(Our old friend Professor D. Grover the XIIIth returns to NCS with this review of the new album by Thy Catafalque, which will be out tomorrow on Season of Mist. A full stream of the album follows the review.)
Greetings and salutations, friends. Once again, the impending release of something truly special rouses me from my nocturnal haze and guides me to my keyboard, compelling me to write. Yes, as the title of the article likely gives away, there is a new Thy Catafalque album ready to enter the public eye, and so I take upon myself the honor of reviewing it. Vadak is the tenth Thy Catafalque album, compilations and the Zápor EP notwithstanding, and as is fitting for such a significant number, it’s a truly noteworthy album in a discography full of noteworthy albums.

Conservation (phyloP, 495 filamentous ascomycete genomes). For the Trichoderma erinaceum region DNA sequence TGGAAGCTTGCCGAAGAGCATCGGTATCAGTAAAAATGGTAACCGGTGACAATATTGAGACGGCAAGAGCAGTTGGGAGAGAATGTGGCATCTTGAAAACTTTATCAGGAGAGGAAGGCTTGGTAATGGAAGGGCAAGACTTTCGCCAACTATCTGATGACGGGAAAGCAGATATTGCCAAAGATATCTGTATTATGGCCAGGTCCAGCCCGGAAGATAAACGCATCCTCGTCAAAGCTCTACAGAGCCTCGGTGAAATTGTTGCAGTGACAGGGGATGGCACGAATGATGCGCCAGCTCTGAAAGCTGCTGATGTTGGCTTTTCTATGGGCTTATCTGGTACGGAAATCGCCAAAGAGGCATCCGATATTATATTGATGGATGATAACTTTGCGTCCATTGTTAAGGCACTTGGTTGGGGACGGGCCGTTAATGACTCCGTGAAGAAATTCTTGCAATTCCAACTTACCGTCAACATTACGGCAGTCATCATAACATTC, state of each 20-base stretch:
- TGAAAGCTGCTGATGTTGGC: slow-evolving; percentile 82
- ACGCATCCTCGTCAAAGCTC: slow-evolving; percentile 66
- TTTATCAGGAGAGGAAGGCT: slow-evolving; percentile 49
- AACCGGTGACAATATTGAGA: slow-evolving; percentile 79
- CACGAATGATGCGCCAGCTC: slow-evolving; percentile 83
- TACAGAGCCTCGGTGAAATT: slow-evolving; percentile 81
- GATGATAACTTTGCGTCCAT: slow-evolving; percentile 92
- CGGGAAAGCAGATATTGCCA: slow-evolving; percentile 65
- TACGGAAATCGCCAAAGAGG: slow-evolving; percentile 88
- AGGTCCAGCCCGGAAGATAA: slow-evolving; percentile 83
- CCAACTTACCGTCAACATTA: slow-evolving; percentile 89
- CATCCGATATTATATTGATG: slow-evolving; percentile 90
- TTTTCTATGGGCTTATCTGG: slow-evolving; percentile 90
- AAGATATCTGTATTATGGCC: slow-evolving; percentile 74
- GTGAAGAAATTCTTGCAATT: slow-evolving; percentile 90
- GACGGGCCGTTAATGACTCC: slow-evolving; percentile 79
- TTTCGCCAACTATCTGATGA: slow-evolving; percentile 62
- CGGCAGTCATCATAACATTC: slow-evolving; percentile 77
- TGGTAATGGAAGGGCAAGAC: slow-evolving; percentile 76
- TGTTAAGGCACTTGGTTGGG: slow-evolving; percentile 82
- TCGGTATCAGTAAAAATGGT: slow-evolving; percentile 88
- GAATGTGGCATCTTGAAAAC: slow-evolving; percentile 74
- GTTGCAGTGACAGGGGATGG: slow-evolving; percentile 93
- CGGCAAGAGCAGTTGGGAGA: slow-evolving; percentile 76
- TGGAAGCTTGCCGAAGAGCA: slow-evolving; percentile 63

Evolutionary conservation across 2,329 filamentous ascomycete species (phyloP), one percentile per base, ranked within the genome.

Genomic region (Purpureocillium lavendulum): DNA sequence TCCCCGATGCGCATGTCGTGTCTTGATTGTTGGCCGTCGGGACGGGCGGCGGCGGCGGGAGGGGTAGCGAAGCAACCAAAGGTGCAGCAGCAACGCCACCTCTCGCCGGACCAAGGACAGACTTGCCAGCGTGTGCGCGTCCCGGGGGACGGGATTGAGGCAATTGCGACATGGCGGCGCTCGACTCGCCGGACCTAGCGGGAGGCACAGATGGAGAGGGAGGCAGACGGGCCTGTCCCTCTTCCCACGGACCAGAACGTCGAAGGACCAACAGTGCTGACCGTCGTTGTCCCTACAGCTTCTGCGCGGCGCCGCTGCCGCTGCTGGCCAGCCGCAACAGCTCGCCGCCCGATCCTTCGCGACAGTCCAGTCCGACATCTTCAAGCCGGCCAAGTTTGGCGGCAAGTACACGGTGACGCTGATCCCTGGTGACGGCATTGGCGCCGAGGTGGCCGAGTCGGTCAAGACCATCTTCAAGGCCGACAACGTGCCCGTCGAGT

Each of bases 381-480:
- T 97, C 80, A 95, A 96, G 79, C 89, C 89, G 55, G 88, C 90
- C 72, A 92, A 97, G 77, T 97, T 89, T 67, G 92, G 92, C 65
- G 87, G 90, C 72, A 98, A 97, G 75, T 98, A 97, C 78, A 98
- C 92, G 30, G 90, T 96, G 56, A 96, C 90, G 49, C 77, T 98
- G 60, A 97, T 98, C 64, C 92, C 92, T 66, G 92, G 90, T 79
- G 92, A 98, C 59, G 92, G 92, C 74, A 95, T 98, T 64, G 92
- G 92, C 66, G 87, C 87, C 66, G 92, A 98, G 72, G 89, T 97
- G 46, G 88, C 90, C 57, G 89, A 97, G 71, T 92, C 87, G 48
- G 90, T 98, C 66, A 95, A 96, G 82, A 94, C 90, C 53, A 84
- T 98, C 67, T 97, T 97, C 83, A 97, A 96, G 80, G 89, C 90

By this point in time, my devotion to the work of Tamás Kátai is a well-worn, well-documented history, but for the uninitiated, Thy Catafalque is primarily the work of one man, typically with a number of guests. Kátai is a Hungarian multi-instrumentalist and the driving force behind this project, and (as I will further explain in the paragraphs to come) is something of a musical genius. In the 23 years that Kátai has been recording under this moniker, the band’s style has evolved almost constantly from a relatively experimental black metal project to something that is, frankly, impossible to define. In the lead-up to this review, I did a chronological listen to the entire Thy Catafalque discography, front to back (including the first three albums, which are the most black metal releases and my least favorite simply because they’re the harshest and least listenable), and that endeavor served to further bolster the knowledge that Kátai’s musical fingerprints have been all over this project since the beginning.